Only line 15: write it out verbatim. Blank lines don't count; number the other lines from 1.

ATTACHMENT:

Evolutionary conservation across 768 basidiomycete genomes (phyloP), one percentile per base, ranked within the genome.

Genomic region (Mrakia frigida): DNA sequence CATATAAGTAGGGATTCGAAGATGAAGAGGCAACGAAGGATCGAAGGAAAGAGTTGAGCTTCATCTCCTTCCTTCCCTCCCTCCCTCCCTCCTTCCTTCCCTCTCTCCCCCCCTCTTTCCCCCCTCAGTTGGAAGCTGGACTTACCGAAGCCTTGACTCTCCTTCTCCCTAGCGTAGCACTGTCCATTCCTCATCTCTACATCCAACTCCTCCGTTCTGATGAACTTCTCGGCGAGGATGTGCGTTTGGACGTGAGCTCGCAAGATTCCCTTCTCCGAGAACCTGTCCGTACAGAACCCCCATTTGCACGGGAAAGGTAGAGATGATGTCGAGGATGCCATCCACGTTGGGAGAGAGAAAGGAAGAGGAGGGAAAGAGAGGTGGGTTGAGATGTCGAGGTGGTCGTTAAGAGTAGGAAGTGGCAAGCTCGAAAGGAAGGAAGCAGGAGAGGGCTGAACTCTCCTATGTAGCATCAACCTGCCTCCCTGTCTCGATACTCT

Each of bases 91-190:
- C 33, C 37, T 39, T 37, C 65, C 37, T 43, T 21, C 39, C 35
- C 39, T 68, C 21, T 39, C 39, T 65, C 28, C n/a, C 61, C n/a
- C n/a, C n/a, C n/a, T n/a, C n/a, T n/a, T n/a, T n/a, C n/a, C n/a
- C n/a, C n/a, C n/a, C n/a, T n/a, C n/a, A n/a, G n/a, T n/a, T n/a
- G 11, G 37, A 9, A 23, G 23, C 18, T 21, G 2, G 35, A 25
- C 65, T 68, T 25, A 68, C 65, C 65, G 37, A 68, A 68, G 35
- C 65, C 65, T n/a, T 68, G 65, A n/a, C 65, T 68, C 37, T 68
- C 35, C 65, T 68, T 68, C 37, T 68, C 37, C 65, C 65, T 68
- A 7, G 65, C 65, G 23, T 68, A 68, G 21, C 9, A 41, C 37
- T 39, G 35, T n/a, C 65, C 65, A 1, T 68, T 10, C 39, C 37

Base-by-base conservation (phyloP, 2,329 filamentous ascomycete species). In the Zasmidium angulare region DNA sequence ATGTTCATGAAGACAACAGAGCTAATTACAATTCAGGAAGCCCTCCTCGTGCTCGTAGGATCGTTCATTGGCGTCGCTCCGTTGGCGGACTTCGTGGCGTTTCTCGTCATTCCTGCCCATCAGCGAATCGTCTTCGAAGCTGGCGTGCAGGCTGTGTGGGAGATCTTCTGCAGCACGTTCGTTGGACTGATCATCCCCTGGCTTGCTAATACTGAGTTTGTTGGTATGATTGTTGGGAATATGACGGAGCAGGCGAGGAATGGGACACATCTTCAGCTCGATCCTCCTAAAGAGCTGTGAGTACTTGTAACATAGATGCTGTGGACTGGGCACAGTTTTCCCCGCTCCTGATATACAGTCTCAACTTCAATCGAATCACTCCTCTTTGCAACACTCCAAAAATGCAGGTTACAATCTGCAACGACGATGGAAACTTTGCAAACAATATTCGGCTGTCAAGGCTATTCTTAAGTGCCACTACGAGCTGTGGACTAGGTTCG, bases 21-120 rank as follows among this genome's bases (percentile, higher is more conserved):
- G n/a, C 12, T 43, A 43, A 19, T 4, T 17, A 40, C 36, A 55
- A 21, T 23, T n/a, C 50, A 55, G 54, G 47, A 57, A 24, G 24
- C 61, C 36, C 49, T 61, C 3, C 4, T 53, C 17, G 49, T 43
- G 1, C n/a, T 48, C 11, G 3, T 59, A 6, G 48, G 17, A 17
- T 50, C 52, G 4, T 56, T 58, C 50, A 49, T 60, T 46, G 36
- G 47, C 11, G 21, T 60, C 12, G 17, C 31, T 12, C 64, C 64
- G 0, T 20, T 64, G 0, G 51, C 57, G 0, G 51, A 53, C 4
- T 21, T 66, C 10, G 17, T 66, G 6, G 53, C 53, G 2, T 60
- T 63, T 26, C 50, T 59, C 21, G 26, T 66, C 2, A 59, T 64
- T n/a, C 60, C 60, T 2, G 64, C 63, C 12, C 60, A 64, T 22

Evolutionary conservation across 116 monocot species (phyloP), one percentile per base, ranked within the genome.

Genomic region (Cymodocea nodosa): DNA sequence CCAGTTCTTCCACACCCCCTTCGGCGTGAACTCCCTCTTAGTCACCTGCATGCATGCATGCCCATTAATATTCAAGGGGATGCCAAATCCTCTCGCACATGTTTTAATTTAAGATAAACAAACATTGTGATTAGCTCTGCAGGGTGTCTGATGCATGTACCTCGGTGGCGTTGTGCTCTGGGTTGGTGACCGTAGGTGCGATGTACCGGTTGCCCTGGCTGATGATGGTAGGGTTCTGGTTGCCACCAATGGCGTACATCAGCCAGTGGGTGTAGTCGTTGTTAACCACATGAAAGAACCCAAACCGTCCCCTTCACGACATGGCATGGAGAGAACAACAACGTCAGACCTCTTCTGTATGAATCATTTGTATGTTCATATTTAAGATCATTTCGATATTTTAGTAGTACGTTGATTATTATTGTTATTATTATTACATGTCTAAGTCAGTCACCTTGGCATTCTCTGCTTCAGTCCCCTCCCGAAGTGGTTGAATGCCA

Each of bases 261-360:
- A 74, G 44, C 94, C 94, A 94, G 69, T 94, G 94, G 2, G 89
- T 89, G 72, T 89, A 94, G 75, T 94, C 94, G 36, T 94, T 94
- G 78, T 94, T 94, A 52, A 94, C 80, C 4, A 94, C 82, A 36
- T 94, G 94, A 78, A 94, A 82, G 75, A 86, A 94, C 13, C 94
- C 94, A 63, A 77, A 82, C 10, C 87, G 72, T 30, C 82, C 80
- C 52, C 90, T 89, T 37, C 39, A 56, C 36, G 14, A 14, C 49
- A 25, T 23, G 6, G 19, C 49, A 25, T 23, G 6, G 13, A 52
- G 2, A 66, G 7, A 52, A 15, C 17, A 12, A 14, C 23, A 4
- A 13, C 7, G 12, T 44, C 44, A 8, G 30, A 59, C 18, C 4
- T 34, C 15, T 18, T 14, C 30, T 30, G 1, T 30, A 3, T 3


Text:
- G n/a, C 12, T 43, A 43, A 19, T 4, T 17, A 40, C 36, A 55